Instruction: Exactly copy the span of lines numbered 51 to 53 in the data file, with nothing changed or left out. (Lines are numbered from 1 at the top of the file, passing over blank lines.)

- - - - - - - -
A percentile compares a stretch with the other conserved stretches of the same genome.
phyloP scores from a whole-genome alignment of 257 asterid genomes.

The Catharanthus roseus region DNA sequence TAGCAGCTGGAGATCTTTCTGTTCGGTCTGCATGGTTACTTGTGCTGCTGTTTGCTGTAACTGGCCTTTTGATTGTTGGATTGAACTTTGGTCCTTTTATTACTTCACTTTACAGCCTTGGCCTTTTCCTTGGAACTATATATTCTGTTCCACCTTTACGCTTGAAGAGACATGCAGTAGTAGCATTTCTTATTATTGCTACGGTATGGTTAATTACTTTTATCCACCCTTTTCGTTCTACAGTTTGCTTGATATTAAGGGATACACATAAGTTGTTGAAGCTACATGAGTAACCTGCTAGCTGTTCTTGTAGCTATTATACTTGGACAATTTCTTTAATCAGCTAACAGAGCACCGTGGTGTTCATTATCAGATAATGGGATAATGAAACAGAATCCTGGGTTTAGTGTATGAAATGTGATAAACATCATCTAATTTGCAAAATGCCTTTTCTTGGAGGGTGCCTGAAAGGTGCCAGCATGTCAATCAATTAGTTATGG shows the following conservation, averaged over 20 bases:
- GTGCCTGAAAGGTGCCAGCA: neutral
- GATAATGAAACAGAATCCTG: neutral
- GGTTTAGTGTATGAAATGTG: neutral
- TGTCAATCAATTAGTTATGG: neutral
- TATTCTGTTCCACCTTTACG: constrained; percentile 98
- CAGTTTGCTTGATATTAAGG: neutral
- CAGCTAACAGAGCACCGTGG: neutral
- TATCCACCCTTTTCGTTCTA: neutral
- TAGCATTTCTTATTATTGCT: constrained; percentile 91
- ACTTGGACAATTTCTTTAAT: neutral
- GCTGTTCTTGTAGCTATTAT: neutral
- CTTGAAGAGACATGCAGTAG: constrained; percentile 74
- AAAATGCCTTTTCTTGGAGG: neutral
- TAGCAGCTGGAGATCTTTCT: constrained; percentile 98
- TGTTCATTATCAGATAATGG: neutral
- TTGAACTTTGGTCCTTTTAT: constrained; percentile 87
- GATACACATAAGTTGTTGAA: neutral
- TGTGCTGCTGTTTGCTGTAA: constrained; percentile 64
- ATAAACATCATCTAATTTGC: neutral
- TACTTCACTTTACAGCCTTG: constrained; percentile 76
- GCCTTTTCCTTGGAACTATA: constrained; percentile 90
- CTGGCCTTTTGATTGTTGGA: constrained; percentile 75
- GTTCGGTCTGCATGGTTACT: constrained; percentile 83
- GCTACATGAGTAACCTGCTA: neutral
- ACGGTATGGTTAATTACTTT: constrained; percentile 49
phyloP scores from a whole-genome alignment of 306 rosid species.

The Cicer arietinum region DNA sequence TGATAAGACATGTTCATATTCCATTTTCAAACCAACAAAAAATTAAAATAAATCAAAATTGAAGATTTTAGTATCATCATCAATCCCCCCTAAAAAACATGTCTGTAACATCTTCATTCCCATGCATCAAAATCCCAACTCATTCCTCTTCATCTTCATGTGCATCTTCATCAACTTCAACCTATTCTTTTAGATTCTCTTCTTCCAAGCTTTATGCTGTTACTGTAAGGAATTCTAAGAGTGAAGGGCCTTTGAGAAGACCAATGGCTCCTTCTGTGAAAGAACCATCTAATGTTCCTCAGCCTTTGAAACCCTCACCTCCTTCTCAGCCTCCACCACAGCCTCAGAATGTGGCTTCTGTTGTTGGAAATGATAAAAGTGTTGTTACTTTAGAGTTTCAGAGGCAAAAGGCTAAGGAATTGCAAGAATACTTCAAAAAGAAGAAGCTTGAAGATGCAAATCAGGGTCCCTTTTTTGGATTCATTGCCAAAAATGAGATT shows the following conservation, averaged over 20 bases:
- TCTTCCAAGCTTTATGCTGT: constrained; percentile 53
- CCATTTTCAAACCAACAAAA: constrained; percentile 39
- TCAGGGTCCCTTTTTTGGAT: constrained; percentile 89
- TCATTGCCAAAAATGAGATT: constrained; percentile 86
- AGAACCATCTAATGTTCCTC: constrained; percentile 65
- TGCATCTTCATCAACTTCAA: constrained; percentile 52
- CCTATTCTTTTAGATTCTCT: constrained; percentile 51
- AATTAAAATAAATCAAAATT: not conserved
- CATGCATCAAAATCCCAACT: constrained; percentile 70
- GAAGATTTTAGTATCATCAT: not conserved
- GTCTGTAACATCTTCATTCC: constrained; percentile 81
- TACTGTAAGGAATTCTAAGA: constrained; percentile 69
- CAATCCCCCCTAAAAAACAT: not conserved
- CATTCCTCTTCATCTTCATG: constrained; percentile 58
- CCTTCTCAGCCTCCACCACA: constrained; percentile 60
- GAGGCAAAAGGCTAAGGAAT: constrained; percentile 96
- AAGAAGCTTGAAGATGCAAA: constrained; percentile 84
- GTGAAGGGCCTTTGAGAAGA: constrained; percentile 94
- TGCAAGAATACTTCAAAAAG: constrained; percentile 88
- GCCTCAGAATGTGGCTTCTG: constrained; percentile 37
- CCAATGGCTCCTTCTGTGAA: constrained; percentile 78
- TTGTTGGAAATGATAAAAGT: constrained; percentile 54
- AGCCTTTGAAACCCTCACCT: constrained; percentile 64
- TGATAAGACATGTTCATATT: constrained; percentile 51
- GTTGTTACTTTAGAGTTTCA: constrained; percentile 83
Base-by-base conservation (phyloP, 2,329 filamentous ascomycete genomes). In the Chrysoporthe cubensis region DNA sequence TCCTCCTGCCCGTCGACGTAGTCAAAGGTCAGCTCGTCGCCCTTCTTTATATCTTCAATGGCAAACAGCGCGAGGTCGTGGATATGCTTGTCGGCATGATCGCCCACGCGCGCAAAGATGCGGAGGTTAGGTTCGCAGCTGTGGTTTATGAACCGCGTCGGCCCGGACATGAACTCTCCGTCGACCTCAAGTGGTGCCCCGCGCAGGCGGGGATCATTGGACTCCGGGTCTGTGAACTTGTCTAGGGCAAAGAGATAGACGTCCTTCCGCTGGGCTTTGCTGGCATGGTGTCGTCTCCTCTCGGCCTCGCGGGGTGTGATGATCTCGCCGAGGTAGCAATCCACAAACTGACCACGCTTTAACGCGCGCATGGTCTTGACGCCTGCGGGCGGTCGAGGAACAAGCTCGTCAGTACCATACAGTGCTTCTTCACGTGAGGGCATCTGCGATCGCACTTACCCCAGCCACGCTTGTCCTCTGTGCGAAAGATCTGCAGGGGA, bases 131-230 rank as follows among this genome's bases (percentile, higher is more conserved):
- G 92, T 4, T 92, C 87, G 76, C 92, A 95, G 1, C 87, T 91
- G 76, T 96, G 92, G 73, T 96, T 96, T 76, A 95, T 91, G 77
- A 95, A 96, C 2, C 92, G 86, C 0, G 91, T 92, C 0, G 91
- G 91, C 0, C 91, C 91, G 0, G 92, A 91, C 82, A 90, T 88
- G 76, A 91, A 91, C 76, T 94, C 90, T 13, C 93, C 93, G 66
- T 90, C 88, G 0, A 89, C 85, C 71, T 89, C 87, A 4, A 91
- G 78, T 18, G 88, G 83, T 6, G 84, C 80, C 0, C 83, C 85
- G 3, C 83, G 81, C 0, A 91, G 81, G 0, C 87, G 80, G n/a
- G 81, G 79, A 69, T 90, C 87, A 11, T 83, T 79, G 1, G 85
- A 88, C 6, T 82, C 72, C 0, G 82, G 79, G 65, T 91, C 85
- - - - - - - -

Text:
- CCAATGGCTCCTTCTGTGAA: constrained; percentile 78
- TTGTTGGAAATGATAAAAGT: constrained; percentile 54
- AGCCTTTGAAACCCTCACCT: constrained; percentile 64